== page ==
Travel accommodation will carry one of the heftiest price tags of your trip. Other than flights, you'll probably be paying more for your hotel room or apartment than for food, attractions or shopping.
So choosing where you stay is an important part of your travel planning.
There are several ways to choose your travel accommodations:
Whatever you decide, you'll be spoilt for choice because here's the good news: there are plenty of rooms of every kind at every price, everywhere (unless there's a special event, like a festival or a conference).
For me, part of the fun of solo travel is not quite knowing where you'll end up – with a local family, a religious congregation, a friendly charity, a research station. And that's part of the fun of discovery when you travel.
In French there's a wonderful phrase: l'embarras du choix, the embarrassment of choice, which means there's so much out there that making decisions is too hard. Here are some of the great types of accommodation you can choose to stay in anywhere in the world.
Hotels are the most common accommodation by far, our default search when we're going somewhere. They're safe for solo women, and easy to book. They also tend to be the most expensive type of accommodation so do yourself a favor and don't pay full price. I was recently looking at a hotel in Amsterdam and on their website the cost per night was €130, but on HotelsCombined it was €90 - that's the advantage of a comparative booking engine that scours the web and gets you the best price.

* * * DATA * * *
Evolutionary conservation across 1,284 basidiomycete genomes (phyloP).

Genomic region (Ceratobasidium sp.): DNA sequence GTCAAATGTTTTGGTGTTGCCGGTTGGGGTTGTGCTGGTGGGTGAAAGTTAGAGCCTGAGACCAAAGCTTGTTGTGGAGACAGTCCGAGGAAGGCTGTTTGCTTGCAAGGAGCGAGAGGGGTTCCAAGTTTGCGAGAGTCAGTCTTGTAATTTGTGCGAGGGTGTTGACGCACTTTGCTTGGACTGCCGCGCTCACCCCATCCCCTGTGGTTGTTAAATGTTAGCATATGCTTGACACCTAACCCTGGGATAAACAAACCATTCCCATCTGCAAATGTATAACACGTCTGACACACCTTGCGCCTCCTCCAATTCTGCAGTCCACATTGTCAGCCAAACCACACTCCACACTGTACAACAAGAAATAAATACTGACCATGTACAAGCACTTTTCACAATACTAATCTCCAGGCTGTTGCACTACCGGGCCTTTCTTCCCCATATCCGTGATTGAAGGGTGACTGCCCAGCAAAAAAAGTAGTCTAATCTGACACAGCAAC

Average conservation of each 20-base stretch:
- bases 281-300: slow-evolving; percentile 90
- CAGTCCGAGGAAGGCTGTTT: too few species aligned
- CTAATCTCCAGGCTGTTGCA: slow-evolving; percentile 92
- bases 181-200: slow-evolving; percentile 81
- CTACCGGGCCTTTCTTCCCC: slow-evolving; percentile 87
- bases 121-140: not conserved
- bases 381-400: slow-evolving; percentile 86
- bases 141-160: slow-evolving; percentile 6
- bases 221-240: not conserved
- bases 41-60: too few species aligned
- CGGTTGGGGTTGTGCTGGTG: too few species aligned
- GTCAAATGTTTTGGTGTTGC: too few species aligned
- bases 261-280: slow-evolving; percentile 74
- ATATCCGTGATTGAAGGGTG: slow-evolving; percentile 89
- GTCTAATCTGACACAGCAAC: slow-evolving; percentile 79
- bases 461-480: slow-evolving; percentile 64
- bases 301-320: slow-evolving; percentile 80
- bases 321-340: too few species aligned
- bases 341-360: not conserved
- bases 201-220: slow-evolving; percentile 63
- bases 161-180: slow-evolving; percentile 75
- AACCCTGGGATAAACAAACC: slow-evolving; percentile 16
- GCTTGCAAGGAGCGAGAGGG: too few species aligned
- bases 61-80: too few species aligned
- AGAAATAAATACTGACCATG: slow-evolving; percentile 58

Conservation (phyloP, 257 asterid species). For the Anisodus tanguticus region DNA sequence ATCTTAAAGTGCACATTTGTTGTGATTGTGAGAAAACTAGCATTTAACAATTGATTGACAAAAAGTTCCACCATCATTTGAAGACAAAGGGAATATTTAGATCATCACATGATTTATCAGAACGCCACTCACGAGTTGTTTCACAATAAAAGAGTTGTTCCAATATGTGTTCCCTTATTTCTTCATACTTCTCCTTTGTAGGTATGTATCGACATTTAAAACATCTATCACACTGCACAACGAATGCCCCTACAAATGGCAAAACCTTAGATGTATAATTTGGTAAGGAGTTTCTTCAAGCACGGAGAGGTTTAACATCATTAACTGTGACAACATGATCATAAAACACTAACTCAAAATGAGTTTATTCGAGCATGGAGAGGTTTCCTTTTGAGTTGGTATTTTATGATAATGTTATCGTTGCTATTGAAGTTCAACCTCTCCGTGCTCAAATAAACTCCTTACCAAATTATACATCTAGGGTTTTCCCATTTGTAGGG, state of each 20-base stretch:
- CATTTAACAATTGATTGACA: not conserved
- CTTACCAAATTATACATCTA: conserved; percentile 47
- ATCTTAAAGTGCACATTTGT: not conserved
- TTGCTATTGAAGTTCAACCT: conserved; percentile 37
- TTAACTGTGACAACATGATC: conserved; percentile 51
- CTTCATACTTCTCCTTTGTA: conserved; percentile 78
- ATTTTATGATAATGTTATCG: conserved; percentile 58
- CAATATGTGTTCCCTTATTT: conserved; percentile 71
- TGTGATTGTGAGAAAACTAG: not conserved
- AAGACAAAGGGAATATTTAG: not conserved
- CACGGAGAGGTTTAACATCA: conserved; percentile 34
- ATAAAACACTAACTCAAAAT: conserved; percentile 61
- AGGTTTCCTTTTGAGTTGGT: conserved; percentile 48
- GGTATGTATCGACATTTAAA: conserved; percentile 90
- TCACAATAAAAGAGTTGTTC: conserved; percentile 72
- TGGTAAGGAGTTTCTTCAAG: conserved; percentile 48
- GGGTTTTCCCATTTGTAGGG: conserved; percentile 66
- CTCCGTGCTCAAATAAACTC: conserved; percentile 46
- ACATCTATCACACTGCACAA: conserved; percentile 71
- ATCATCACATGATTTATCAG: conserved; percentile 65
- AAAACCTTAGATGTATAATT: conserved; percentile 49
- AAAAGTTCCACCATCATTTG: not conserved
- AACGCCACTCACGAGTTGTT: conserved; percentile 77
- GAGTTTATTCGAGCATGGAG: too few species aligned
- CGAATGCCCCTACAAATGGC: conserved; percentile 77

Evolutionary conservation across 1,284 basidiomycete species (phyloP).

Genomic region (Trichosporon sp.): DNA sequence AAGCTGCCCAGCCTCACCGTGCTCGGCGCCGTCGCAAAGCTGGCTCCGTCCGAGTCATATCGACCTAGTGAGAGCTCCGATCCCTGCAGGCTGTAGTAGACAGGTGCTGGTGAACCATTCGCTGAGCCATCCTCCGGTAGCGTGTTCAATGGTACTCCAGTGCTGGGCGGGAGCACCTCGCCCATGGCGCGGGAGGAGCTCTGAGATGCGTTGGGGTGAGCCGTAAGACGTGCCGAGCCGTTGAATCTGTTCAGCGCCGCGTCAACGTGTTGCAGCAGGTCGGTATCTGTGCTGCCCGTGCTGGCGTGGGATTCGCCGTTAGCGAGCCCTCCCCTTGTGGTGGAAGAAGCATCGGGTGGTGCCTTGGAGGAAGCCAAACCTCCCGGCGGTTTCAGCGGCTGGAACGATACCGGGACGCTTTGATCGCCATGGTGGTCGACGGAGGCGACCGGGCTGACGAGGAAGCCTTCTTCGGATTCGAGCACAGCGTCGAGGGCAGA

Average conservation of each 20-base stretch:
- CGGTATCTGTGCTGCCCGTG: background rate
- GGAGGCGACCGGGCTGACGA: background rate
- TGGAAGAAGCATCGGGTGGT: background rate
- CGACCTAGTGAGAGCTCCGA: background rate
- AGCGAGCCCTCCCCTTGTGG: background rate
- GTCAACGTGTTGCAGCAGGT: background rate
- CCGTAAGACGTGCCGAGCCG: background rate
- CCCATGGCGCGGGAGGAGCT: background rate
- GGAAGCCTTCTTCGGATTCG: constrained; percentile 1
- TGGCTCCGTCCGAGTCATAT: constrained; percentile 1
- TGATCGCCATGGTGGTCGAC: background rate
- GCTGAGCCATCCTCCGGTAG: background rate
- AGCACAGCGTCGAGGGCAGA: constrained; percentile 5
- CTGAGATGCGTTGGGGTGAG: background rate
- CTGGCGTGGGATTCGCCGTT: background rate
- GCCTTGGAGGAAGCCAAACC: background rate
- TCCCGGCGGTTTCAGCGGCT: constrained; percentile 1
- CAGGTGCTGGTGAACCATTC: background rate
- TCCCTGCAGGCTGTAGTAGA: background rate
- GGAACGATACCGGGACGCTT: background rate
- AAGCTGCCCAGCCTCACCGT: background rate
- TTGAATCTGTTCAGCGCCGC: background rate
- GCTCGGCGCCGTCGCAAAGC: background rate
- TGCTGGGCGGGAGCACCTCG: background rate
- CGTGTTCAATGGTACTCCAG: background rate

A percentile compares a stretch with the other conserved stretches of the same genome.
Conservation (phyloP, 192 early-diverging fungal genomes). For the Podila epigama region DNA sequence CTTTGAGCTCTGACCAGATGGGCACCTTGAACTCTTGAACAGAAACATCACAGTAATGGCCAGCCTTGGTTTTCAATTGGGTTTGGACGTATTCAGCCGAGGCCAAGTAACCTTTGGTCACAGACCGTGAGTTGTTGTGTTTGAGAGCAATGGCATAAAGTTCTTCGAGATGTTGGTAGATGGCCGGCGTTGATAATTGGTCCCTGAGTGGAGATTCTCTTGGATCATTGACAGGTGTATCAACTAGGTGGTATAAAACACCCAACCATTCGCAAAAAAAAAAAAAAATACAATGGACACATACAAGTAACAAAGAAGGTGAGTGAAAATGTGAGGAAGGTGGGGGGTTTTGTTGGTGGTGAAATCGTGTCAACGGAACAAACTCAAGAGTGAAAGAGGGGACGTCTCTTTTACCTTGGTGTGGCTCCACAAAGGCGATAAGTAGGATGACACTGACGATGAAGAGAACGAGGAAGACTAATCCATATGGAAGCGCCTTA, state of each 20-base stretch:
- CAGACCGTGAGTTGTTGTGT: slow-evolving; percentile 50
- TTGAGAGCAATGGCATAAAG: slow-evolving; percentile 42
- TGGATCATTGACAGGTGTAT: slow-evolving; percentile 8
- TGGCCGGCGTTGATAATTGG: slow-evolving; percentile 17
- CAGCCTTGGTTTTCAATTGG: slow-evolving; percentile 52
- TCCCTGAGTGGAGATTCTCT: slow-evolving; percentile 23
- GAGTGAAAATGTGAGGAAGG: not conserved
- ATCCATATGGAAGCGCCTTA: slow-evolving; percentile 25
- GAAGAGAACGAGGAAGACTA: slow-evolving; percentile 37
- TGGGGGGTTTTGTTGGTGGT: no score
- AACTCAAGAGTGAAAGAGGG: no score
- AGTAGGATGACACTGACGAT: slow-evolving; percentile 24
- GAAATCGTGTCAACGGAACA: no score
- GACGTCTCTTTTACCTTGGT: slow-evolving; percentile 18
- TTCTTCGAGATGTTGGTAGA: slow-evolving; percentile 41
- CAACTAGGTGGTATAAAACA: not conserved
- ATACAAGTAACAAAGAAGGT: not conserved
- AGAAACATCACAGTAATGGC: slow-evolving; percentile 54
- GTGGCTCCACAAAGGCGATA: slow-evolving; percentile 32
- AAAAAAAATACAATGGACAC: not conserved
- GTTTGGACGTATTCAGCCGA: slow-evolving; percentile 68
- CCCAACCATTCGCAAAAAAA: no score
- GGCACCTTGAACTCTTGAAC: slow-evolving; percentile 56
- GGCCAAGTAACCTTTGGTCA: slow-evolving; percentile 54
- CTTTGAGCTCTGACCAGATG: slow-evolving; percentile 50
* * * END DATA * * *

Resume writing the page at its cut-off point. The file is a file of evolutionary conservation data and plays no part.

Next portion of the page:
The term B&B now encompasses all kinds of accommodation, from a small room in someone’s cottage to a dazzling hotel with a 5-star breakfast spread. The defining factor, of course, is that breakfast is included with your room. These accommodations are typically quaint and cozy — you’ll find fewer business travelers and more couples, families and vacationers. Before there were hostels, there was the local B&B, where you spent the night if there wasn’t an inn or monastery nearby.
You can easily find them on booking engines. With booking.com for example, just use the filer under "property type" and check the bed and breakfast box.